Photos: Gwyn Pass/@verydumblonde

'Core Club

Lovecore Is The Pink-And-Red Internet Aesthetic That's All About Romance

"It's about feeling the love from the pieces you wear."

Whether it's a fashion trend on TikTok or a certain style taking over Instagram, internet aesthetics are always changing online. Our series 'Core Club breaks down the looks that you're starting to see a lot on social media and highlights the people and brands channeling it best. Next up: lovecore.

Valentine's Day feels like it was decades ago, but one internet aesthetic is keeping the holiday's spirit in style all year long. Lovecore, which has developed a cult following on Tumblr and TikTok, celebrates love through fashion, blending feminine aesthetics, such as cottagecore and the soft girl (think Lirika Matoshi's viral Strawberry Dress), with V-Day motifs like hearts and lace.

"Lovecore represents nostalgia and romance," says 20-year-old Sabrina, who runs Polymorphshop, a Depop store of curated thrifts alongside handcrafted jewelry, bags, and pins. Though she dreams of adding a few vintage Betsey Johnson pieces, the Massachusetts native's current favorite piece is a pink heart-printed Fiorucci trench coat. Some of her more eclectic finds include a hot pink, studded fringe top and a pattern-blocked red silk button-up. For her and many others in the lovecore community, what makes a piece fit the aesthetic's vibe is as much about the emotion it sparks as it is about its appearance. "It's about feeling the love from the pieces you wear," she says.

Having run the shop for just over a year, Sabrina noticed an increase in her sales since the start of the pandemic. "With people not being able to physically go thrifting, they're resorting to Depop," she explains, adding that the increase in active browsing has been beneficial for lovecore's rise from a niche keyword to a widely-used tag on the platform.

On TikTok, #lovecore has received more than 4 million views and counting, in large part to lovecore content creators making it one of the most positive spaces on the platform. Gwyn Pass, 21, from Eugene, Oregon, is one such creator. The fashion influencer, who uses the handle @verydumblonde, found out about the aesthetic a few weeks into quarantine. "Before I saw it [on TikTok], I thought my 'dream aesthetic' was just called Valentine's Day aesthetic," she tells NYLON. Matching her wardrobe to the aesthetic has required her to implement a system while shopping.

"My personal rule of thumb for clothing I buy now is if it isn't white, red, or pink, then it has to have a heart on it," she says, adding that her Lazy Oaf heart dress is a prime example. Pass' account is filled with videos showing off feminine 'fits in her ultra-pink room, where she talks about misadventures in law class, gives style advice, and covers all things Hello Kitty. It also turns out the lovecore community has a surprising amount of crossover with Sanrio's famous cutesy characters.

Sanriocore is a budding trend in its own right, influencing a number of larger communities, such as the kidcore and soft girl aesthetics. Polymorphshop offers a slew of Hello Kitty necklaces and bracelets, while the lovecore tag on Instagram brings up image after image of plush Sanrio characters with captions encouraging self-love and positivity, as well as sarcastic humor. Sanrio's newfound popularity stems from millennials' nostalgia for childhood characters and a new generation rediscovering the irresistible cuteness.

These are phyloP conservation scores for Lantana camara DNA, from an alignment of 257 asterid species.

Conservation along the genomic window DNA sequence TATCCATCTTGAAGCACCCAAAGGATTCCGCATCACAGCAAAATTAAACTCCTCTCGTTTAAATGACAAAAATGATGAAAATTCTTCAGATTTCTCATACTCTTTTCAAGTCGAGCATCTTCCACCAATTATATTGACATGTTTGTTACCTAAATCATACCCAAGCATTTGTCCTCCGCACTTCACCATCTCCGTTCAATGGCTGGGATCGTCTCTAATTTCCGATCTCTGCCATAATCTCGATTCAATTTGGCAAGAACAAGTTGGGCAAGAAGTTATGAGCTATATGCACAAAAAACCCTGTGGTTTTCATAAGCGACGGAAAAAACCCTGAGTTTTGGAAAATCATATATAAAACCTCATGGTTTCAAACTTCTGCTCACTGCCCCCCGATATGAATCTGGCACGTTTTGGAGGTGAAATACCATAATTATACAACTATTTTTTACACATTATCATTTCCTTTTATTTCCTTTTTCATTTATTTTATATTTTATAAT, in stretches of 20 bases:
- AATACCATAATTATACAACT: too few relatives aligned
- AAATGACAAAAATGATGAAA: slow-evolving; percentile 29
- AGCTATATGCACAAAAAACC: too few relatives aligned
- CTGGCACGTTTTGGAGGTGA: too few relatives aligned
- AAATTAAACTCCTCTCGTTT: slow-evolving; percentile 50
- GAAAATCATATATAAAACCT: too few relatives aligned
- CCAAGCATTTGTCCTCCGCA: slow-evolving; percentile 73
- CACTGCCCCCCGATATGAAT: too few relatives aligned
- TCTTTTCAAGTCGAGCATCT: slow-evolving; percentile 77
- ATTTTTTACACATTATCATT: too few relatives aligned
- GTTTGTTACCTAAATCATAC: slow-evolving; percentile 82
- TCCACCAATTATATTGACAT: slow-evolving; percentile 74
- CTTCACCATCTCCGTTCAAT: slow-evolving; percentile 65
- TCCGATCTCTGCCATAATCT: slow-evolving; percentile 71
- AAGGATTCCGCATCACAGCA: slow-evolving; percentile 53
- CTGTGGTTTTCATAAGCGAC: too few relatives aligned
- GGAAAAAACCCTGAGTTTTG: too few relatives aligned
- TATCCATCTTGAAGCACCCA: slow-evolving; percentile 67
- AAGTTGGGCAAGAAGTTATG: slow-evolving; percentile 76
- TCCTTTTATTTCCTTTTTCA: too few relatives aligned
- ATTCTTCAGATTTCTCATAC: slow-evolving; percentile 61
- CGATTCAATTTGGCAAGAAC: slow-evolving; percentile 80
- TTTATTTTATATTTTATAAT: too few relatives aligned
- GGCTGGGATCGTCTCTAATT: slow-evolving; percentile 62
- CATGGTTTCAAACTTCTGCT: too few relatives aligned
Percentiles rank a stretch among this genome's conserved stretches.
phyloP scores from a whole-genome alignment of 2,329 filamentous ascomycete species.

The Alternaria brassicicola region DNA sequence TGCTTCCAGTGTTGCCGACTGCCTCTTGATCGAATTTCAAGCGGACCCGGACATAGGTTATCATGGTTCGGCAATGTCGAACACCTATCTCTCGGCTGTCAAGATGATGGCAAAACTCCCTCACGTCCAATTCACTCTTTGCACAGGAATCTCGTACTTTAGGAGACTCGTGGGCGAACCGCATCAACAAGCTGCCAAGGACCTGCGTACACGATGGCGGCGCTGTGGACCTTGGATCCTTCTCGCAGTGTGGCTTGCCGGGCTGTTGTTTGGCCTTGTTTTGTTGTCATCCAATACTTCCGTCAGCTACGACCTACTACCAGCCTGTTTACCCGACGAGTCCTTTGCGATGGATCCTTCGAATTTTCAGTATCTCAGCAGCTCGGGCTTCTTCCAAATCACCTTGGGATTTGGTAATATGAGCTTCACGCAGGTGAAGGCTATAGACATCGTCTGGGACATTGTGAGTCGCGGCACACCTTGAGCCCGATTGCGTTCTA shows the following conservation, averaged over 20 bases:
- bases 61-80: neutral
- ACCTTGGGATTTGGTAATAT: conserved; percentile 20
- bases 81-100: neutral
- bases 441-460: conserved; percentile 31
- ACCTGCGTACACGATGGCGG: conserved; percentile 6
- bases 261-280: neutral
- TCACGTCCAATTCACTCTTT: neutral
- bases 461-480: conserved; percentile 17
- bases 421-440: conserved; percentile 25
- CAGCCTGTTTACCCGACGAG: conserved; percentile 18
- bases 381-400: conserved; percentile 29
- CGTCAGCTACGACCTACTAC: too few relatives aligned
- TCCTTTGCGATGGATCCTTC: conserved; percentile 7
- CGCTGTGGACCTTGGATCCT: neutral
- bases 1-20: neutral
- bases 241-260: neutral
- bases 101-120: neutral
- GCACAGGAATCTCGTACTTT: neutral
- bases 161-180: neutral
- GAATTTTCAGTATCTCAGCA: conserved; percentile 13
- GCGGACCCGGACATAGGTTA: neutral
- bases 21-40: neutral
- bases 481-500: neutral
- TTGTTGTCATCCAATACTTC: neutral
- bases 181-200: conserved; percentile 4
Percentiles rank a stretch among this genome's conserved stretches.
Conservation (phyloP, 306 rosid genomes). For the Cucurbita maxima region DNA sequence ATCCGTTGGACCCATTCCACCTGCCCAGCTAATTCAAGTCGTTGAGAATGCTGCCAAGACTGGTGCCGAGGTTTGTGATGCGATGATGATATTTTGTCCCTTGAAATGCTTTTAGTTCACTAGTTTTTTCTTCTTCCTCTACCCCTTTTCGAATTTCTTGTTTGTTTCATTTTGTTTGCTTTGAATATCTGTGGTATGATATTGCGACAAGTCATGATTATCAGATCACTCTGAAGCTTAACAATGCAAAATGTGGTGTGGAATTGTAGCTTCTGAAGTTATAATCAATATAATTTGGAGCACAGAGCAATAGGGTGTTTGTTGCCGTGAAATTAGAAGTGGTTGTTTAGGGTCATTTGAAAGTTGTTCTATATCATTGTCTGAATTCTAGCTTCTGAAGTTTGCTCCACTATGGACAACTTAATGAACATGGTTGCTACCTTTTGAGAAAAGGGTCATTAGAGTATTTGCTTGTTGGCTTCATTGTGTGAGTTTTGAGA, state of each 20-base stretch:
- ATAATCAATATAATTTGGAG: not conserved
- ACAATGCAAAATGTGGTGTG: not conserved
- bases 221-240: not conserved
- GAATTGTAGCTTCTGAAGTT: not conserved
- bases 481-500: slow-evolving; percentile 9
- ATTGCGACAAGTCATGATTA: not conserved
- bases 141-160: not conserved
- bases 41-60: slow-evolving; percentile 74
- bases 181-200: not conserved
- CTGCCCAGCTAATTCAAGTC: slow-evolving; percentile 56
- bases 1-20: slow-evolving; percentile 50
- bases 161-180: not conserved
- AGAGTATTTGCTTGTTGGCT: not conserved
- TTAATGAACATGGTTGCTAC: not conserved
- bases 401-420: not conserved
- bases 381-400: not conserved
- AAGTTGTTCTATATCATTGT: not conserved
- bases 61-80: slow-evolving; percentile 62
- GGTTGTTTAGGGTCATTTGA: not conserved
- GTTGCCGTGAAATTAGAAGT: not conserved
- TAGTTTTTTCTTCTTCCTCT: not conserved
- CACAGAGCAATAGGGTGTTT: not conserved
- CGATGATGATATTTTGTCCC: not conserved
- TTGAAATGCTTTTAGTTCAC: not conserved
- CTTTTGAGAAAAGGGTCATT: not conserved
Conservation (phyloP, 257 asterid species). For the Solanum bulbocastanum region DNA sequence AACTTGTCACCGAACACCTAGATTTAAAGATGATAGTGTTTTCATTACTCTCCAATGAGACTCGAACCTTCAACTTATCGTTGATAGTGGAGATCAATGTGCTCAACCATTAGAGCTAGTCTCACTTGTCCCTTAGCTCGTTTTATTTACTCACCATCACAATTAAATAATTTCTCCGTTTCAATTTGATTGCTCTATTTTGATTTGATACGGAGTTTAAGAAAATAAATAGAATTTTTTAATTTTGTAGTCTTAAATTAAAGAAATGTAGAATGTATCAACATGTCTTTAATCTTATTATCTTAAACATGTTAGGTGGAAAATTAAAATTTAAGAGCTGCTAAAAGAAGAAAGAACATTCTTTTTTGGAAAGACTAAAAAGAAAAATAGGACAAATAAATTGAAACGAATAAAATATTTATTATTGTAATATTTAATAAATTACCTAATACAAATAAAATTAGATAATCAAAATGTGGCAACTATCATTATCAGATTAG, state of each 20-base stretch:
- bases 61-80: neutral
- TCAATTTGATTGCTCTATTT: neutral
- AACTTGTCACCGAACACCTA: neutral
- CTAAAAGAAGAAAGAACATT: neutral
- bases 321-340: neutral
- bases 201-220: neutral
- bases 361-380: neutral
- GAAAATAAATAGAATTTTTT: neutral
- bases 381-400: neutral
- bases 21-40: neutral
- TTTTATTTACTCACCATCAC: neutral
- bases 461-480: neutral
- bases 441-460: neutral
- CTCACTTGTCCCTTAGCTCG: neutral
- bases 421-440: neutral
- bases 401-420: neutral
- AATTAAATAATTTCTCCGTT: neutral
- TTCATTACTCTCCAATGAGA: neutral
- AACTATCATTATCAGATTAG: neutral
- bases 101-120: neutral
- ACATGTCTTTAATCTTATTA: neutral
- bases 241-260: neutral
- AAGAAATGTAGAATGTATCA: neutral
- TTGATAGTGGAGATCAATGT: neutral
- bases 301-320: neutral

Of course, the dreamy jewelry of the lovecore aesthetic isn't all Hello Kitty-themed. Melissa from Los Angeles runs Luvkid, the preeminent Depop shop for ethereal, romantic accessories. The pieces feature cherubs, miniature roses, and plenty of pink bows. One particular standout — a pair of acrylic statement earrings — is made to look like the heart-shaped lollipops you probably received during your elementary school Valentine's Day card exchange. Melissa has been making jewelry since 2016, and the aesthetic has changed how they approach their creative process.

"From a design aspect, lovecore has me choosing heart shapes for every project imaginable, as well as staying within the red, pink, white color palette," they tell NYLON. "I'm trying to have each piece look like a literal Valentine's card." The ethos of lovecore extends to their personal philosophy, too. In Melissa's own words, "I will not sell a piece I don't enjoy. If no one else loves it, at least I do."

The pandemic has resulted in a dip in sales for Luvkid, though Melissa notes that the orders they have received are from customers "looking to indulge their romantic side" amidst the distance and isolation that have defined this year. Google Trends data for searches of "lovecore aesthetic" shows an all-time peak in interest in July of this year. That's part of the beauty of lovecore: In celebrating the energy and feeling of love well past Feb. 14, the aesthetic brings cheer to otherwise tumultuous times.

The appeal of lovecore isn't limited to its fashion. The aesthetic has found particular popularity among LGBTQ+ users on TikTok and Tumblr. "I spent my entire youth hating myself and the concept of hetero romance didn't interest me at all," shares 24-year-old Tumblr user femmesweetheart, who runs a blog dedicated to the aesthetic. "But after finding out I was a lesbian, I became obsessed with love in all of its forms." For her, that means baking heart-shaped cookies, listening to "La Vie En Rose," and wishing the best for others. Fellow user Sterling from Nova Scotia, Canada, echoes this sentiment. "Lovecore is about expressing who I am and reminding myself to try to spread love to those I cross paths with," he says.

Whether you decide to deck yourself out in red and pink every day, or simply adorn a regular outfit with some heart-shaped earrings, embracing lovecore is guaranteed to brighten up your wardrobe and your day. What's not to love about that?